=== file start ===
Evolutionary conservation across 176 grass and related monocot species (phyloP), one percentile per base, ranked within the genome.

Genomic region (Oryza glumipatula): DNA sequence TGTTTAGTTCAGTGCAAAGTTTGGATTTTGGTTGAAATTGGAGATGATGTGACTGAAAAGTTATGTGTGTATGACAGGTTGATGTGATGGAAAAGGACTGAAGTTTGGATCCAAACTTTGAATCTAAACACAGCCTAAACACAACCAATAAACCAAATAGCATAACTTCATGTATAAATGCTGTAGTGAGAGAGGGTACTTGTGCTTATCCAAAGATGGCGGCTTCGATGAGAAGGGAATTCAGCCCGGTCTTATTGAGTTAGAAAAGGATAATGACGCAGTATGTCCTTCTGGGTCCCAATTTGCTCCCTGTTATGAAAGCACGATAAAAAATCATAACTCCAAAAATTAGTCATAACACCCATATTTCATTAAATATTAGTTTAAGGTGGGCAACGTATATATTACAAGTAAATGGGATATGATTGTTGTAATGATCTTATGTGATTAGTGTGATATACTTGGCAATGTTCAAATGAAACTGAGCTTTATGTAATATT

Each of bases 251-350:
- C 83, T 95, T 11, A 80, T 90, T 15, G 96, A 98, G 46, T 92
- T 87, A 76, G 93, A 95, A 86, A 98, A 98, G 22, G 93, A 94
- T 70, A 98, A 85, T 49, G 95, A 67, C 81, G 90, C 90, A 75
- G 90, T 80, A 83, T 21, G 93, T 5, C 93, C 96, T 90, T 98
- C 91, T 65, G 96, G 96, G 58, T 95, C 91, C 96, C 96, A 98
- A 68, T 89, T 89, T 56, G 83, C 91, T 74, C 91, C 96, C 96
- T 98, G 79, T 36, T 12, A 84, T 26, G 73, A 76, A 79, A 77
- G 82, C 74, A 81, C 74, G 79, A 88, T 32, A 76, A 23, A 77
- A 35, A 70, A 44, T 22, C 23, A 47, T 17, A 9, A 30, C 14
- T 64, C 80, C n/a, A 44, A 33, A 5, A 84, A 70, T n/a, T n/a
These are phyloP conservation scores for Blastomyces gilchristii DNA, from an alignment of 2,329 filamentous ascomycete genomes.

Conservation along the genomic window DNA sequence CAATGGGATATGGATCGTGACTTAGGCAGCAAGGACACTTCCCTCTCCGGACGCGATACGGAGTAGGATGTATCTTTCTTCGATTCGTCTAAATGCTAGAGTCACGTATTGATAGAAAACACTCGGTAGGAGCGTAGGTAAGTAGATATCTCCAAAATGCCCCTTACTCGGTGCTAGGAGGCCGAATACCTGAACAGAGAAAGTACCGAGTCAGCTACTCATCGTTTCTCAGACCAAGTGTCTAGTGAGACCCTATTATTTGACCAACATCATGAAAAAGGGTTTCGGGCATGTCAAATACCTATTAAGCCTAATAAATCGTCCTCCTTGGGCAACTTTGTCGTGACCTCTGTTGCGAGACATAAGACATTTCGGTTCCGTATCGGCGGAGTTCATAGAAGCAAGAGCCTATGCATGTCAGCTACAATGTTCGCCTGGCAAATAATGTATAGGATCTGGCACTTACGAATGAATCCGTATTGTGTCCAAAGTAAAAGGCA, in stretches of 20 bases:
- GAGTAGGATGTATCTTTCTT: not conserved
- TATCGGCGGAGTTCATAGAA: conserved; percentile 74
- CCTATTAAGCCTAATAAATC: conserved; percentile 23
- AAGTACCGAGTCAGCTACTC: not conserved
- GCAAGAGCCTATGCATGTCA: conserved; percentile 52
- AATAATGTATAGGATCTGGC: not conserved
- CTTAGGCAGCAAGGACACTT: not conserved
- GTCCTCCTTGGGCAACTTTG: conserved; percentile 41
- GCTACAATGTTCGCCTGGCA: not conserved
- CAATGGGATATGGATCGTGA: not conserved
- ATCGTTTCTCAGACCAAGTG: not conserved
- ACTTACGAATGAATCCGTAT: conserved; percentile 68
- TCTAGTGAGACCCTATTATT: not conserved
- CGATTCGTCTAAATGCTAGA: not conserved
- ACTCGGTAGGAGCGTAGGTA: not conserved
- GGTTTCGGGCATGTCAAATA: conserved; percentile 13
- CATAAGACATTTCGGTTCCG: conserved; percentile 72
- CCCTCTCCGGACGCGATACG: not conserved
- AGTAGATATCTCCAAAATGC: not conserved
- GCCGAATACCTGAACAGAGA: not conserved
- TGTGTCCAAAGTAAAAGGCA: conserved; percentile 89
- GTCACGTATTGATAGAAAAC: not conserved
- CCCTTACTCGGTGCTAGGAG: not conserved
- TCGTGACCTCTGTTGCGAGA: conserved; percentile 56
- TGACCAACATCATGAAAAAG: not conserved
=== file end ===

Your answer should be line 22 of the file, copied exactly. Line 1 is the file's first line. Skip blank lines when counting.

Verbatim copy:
- CTTAGGCAGCAAGGACACTT: not conserved